The Scottish Parliament, annoyed that the English had not consulted with Scotland before executing Charles I, responded by naming his son King Of Great Britain. On receiving that news, Charles II sailed for Scotland where, after agreeing to respect Presbyterian and Covenantal causes, he was crowned King of Scots at Scone Abbey on January 1st 1651. He sat on the sacred Stone of Scone during the simple ceremony. Emboldened, he then helped to muster a large Scottish army and crossed the border into England. Oliver Cromwell commanded the English forces speedily assembled to fight for what had by then become the Commonwealth of England. The final battle took place at Worcester where the Scots suffered a crushing defeat. Charles II survived and spent several weeks evading capture with a £1,000 price on his head. Six weeks later he crossed the Channel in a fishing boat and reached safety in France.

Following the death of Oliver Cromwell in 1658, the Commonwealth fell apart. Its leaders resolved to restore Charles to the throne. Conditions included his promise to forgive most of his past enemies, and to rule in co-operation with Parliament. Only the regicides who killed his father were excluded from the agreement. (Nine were later hanged, drawn and quartered; Oliver Cromwell’s corpse was dug up and decapitated.)

Charles II crossed the Channel once again and reached London on 29 May 1660, his 30th birthday. Enormous crowds turned out to cheer his return; but a year flew by before his crowning took place; delayed while royal jewellers made a new set of regalia at a cost of £12,000 (equivalent to £2,000,000 today). His coronation, described as the most extravagant since that of Elizabeth I, included a magnificent procession through the streets of London on 22 April 1661, with the ceremony taking place the next day, St George's Day, in Westminster Abbey.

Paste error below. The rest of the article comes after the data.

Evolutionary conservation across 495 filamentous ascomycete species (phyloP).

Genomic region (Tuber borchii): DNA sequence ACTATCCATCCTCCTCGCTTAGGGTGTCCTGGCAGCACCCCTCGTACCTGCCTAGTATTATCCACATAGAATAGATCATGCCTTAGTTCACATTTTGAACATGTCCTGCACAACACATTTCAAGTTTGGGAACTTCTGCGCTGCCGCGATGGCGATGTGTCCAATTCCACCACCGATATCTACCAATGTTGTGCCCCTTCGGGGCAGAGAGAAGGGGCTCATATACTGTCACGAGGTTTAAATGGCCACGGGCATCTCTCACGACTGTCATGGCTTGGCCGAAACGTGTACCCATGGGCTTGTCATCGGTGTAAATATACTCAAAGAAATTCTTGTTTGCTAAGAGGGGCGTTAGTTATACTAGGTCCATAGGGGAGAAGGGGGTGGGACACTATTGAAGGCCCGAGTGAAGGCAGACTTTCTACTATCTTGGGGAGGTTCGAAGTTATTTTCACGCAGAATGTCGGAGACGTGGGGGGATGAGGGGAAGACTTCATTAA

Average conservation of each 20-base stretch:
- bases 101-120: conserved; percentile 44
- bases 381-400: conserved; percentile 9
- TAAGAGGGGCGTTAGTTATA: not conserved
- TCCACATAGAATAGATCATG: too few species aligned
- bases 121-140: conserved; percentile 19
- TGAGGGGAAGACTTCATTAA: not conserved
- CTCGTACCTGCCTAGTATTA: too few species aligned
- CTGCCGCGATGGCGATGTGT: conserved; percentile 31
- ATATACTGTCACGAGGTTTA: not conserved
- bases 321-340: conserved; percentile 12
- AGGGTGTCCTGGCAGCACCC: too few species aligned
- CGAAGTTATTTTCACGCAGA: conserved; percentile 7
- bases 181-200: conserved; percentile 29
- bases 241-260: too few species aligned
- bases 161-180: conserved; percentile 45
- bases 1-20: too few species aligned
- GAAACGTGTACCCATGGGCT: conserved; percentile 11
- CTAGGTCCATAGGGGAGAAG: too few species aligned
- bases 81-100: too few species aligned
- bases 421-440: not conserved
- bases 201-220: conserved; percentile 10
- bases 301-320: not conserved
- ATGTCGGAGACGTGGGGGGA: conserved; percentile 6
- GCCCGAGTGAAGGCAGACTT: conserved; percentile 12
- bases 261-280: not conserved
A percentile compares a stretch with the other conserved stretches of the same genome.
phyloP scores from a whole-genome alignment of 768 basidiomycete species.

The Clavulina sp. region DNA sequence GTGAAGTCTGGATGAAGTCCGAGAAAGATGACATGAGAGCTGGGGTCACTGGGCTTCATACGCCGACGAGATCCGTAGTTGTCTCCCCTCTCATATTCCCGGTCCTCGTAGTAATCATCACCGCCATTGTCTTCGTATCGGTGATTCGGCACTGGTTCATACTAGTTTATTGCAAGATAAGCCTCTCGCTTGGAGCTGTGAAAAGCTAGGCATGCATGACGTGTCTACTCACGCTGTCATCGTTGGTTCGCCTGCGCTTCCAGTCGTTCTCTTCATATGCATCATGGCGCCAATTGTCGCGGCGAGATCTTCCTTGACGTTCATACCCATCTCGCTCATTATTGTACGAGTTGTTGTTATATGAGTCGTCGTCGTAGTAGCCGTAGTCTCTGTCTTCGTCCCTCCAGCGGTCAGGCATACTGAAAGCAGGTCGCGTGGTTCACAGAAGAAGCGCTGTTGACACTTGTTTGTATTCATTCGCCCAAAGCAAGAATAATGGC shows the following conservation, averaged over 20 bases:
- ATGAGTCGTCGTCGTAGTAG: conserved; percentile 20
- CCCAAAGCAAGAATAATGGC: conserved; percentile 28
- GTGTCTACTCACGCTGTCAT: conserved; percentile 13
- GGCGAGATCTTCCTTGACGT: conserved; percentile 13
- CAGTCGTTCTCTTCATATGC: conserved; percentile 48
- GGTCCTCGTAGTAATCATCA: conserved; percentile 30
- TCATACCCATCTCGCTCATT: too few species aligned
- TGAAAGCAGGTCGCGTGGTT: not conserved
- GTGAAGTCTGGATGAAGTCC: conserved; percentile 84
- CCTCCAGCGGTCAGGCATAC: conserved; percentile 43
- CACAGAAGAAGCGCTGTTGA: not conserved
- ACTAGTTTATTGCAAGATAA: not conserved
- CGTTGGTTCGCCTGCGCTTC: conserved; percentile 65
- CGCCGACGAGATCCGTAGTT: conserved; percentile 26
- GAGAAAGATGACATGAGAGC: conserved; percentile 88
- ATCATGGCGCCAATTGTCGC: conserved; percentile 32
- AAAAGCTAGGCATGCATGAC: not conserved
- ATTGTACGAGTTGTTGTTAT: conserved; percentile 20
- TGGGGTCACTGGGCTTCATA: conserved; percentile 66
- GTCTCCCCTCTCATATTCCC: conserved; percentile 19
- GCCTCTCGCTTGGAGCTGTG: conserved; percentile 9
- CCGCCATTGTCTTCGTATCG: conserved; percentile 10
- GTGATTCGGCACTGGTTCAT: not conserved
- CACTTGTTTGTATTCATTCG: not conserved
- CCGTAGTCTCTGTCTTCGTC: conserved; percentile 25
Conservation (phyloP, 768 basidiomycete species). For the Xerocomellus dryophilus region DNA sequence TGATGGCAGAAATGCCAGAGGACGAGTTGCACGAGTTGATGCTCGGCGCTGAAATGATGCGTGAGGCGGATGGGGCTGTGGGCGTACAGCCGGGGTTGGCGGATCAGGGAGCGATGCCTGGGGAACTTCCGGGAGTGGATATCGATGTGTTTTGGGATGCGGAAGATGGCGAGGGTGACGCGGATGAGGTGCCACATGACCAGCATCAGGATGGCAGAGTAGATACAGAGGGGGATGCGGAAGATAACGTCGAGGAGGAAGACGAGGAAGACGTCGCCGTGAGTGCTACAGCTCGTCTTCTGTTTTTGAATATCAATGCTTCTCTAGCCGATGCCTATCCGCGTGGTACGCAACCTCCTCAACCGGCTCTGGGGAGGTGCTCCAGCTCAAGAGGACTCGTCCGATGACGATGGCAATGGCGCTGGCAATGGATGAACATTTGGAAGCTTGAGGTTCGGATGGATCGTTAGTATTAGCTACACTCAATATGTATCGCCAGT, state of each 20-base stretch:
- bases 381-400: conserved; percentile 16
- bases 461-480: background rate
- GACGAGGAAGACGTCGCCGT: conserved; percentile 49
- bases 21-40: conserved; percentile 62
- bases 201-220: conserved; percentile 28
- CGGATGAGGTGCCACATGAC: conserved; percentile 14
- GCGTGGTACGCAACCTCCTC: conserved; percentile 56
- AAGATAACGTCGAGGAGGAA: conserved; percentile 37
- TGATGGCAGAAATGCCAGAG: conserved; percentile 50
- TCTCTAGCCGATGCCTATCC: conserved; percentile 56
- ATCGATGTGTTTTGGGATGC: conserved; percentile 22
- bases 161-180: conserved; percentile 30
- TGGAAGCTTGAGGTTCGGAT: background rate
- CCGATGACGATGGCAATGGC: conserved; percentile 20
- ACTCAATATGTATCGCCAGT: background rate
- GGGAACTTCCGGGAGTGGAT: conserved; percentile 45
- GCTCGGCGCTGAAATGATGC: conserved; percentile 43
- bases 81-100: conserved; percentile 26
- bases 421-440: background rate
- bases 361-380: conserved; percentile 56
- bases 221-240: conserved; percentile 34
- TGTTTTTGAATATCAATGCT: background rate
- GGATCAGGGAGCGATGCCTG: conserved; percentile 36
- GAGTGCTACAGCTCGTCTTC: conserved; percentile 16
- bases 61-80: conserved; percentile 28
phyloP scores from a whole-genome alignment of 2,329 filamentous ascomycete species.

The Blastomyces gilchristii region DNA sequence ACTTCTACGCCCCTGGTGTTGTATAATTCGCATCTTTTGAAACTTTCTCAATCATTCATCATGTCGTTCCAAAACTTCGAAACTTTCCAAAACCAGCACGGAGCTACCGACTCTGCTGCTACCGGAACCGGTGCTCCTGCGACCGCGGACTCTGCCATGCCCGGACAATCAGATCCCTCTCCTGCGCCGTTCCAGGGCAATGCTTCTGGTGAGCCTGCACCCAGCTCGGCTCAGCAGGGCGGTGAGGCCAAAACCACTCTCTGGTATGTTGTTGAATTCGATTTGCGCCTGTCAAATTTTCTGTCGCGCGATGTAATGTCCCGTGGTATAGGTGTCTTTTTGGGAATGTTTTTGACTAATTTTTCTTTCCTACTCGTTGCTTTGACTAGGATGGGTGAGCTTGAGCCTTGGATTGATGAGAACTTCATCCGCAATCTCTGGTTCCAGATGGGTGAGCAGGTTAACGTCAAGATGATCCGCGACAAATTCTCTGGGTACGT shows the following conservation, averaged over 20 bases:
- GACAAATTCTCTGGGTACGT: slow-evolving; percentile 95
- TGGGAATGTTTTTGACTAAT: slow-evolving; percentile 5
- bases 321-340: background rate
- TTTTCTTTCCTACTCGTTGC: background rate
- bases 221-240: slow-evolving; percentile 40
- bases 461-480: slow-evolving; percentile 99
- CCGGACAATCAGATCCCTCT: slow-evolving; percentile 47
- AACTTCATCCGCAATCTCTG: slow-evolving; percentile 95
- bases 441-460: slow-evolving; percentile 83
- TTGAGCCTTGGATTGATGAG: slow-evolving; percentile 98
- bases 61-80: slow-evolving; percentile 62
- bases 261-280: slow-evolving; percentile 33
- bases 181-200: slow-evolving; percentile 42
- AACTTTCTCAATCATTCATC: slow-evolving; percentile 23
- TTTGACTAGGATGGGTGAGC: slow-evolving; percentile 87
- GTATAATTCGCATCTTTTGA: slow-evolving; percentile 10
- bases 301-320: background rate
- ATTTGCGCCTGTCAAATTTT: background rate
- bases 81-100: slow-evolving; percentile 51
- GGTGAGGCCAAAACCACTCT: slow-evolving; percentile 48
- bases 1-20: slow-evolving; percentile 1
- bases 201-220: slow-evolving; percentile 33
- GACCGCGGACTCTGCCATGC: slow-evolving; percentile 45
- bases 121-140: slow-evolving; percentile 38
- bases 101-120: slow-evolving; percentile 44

Charles did not take a wife until 1662 when he married Portuguese infanta Catherine of Braganza. They had no children; but Charles, a notorious womanizer, had thirteen sons and daughters by various mistresses. Taxpayers soon came to resent the costs of the dukedoms and earldoms received by his offspring; but those ancestors provide fascinating links to modern royals. The present Dukes of Buccleuch, Richmond, Grafton and St Albans descend from Charles II in an unbroken male line. Diana, Princess of Wales, was descended from two of Charles II’s illegitimate sons: the Dukes of Grafton and Richmond. What’s more, Diana's son, William, Prince of Wales and heir to the British throne, is likely to be the first British monarch descended from Charles II.

Charles III scarcely qualifies as a womanizer, but we all know what the media has revealed concerning his romantic past. We wish him and Queen Camilla a wonderful coronation and all future happiness; while not quite overlooking that through the Duke of Richmond, Charles II is also an ancestor of Queen Camilla.

Brett Hammond (Chief Executive Officer), TimeLine Auctions, 2nd May 2023